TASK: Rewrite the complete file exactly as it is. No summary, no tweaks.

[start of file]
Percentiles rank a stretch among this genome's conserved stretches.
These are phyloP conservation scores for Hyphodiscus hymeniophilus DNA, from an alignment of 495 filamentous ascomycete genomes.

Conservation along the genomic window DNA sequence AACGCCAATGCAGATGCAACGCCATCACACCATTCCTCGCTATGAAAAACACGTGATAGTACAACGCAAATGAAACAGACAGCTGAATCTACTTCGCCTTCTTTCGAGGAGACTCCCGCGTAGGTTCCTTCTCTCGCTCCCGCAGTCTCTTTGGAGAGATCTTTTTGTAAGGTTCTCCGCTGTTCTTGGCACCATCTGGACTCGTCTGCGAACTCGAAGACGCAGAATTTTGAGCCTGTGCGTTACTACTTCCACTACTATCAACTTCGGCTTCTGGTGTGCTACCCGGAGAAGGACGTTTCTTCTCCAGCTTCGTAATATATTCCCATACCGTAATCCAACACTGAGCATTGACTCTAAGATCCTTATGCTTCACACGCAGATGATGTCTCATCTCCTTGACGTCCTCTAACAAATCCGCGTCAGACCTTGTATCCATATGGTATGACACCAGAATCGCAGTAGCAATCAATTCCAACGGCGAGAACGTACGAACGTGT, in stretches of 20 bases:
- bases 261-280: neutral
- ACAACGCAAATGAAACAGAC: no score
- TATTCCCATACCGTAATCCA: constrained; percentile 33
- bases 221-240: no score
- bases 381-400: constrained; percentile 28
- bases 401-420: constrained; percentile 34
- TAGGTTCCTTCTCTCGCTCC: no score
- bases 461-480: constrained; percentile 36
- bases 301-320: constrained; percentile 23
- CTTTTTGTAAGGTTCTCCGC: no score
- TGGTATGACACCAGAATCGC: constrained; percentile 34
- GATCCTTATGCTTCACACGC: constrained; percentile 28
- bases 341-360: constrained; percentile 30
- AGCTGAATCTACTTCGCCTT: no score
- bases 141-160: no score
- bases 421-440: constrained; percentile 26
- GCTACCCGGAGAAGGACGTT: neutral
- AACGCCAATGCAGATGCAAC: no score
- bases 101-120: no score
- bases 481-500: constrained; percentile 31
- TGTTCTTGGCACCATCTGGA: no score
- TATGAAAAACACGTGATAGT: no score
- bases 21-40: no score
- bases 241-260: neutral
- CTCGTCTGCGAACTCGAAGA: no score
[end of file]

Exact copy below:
Percentiles rank a stretch among this genome's conserved stretches.
These are phyloP conservation scores for Hyphodiscus hymeniophilus DNA, from an alignment of 495 filamentous ascomycete genomes.

Conservation along the genomic window DNA sequence AACGCCAATGCAGATGCAACGCCATCACACCATTCCTCGCTATGAAAAACACGTGATAGTACAACGCAAATGAAACAGACAGCTGAATCTACTTCGCCTTCTTTCGAGGAGACTCCCGCGTAGGTTCCTTCTCTCGCTCCCGCAGTCTCTTTGGAGAGATCTTTTTGTAAGGTTCTCCGCTGTTCTTGGCACCATCTGGACTCGTCTGCGAACTCGAAGACGCAGAATTTTGAGCCTGTGCGTTACTACTTCCACTACTATCAACTTCGGCTTCTGGTGTGCTACCCGGAGAAGGACGTTTCTTCTCCAGCTTCGTAATATATTCCCATACCGTAATCCAACACTGAGCATTGACTCTAAGATCCTTATGCTTCACACGCAGATGATGTCTCATCTCCTTGACGTCCTCTAACAAATCCGCGTCAGACCTTGTATCCATATGGTATGACACCAGAATCGCAGTAGCAATCAATTCCAACGGCGAGAACGTACGAACGTGT, in stretches of 20 bases:
- bases 261-280: neutral
- ACAACGCAAATGAAACAGAC: no score
- TATTCCCATACCGTAATCCA: constrained; percentile 33
- bases 221-240: no score
- bases 381-400: constrained; percentile 28
- bases 401-420: constrained; percentile 34
- TAGGTTCCTTCTCTCGCTCC: no score
- bases 461-480: constrained; percentile 36
- bases 301-320: constrained; percentile 23
- CTTTTTGTAAGGTTCTCCGC: no score
- TGGTATGACACCAGAATCGC: constrained; percentile 34
- GATCCTTATGCTTCACACGC: constrained; percentile 28
- bases 341-360: constrained; percentile 30
- AGCTGAATCTACTTCGCCTT: no score
- bases 141-160: no score
- bases 421-440: constrained; percentile 26
- GCTACCCGGAGAAGGACGTT: neutral
- AACGCCAATGCAGATGCAAC: no score
- bases 101-120: no score
- bases 481-500: constrained; percentile 31
- TGTTCTTGGCACCATCTGGA: no score
- TATGAAAAACACGTGATAGT: no score
- bases 21-40: no score
- bases 241-260: neutral
- CTCGTCTGCGAACTCGAAGA: no score